Atrial fibrillation (AF) is a major source of cardiovascular disease morbidity and mortality and an important public health problem. It is estimated that the prevalence of AF in the U.S. alone will rise from 2.3 million in 2001 to more than 6 million in 2050. Although our understanding of the prevalence and clinical consequences of AF is sound, important gaps remain. First, clinical guidelines for the management of AF exist, but the extent to which the care of patients with AF in community settings is consistent with these guidelines and is unclear. In addition, how care varies by age, sex, race, geography (e.g., region, urban vs. rural location) and over time is understudied. Second, a number of new technologies have been associated with altered morbidity and mortality in randomized clinical trials, but the extent to which those technologies are used in routine clinical practice is unknown. Finally, we have little empirical evidence about how the resources expended to treat AF translate into improved outcomes. The objective of the proposed project, Patterns of Healthcare Use, Treatment &Outcomes of Atrial Fibrillation: PATH-AF, is to improve our understanding of the aforementioned issues. Our efforts are organized under three Specific Aims:
Aim 1 will document the extent to which clinical practice reflects established guidelines and will examine how guidelines-based care and standard care for AF varies by age, sex, race, geography and over time.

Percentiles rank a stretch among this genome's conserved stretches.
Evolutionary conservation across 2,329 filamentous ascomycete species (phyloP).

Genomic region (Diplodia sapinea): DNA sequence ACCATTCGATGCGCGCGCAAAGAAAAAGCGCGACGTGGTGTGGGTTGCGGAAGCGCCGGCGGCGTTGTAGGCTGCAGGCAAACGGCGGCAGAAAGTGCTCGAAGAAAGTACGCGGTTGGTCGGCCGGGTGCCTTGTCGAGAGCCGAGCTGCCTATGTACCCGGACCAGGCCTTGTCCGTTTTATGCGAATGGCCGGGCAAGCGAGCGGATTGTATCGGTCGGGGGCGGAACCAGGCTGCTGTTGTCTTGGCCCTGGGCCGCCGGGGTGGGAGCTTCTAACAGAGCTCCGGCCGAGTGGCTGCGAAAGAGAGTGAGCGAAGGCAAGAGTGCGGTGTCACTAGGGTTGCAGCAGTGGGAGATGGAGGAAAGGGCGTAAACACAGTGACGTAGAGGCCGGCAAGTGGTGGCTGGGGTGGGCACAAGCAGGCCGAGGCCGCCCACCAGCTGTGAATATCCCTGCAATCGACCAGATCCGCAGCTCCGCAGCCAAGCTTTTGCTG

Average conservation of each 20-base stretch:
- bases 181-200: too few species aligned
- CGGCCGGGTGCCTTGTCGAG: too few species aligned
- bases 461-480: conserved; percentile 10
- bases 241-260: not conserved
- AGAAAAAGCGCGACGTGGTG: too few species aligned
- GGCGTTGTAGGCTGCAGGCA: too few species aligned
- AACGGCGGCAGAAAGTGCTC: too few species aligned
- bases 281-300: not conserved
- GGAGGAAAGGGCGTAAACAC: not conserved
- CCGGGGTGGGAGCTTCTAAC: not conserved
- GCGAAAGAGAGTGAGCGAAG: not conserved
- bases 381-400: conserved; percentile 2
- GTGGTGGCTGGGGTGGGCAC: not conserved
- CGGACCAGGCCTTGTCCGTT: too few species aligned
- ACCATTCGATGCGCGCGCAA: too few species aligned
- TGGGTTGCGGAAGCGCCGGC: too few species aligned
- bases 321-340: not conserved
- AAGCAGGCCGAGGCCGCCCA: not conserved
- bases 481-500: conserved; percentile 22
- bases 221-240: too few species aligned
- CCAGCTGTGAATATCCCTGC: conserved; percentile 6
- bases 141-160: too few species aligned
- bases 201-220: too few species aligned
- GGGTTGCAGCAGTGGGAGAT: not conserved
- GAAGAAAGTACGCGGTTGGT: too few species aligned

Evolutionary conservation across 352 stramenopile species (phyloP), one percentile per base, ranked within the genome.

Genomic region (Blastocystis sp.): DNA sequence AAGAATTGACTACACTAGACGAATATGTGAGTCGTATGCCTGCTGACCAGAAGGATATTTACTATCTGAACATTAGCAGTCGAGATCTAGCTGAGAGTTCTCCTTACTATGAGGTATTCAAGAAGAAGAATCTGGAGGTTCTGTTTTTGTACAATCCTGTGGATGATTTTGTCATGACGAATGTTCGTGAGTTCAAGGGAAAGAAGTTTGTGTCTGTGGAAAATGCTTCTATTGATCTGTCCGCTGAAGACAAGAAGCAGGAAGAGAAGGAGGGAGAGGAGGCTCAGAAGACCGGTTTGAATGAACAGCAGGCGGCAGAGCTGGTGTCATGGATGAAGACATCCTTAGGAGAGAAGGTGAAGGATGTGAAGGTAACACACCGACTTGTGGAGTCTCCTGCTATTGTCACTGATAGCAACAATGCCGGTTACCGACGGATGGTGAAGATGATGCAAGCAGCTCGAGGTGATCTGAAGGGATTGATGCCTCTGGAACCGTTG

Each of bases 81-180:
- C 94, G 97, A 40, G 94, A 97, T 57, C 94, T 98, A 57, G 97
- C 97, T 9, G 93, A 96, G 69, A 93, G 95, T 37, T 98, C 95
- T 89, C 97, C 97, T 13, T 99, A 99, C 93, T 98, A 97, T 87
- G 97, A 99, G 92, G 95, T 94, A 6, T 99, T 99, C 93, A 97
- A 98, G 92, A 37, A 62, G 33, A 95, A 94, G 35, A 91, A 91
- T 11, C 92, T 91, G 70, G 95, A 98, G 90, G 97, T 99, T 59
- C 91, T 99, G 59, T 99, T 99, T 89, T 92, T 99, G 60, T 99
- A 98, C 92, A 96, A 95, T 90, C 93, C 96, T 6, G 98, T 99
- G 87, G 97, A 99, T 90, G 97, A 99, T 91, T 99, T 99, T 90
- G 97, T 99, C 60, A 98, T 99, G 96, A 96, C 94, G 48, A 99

Aim 2 will analyze the use of emerging technologies to monitor and treat AF patients, including the use of home monitoring devices to measure INR and the use of radiofrequency catheter ablation. Again, in subgroup analyses we will examine differential use by age, sex, race, and geography.
Aim 3 will examine the relations between health care use, outcomes and costs in patients with AF. In summary, AF is a major contributor to morbidity and mortality in the population. We bring together a multi- institutional, multidisciplinary team with expertise in AF, health services research, epidemiology, primary care, heart failure, and statistics. We propose to leverage existing cohorts and registries linked with claims to provide a comprehensive picture of healthcare use, treatment, and outcomes of AF in the U.S. The findings will advance our understanding of the treatment of AF in "real-world" settings and build the capacity to use cohort-claims linked data sets to inform current discussions about value in health care.
The proposed research is relevant to the public health in two ways. First, it will provide a comprehensive understanding of the health care of patients with atrial fibrillation in the United States. Second, it will directly answer critical questions of how investments in health care for patients with atrial fibrillation are directly linked to survival and health.
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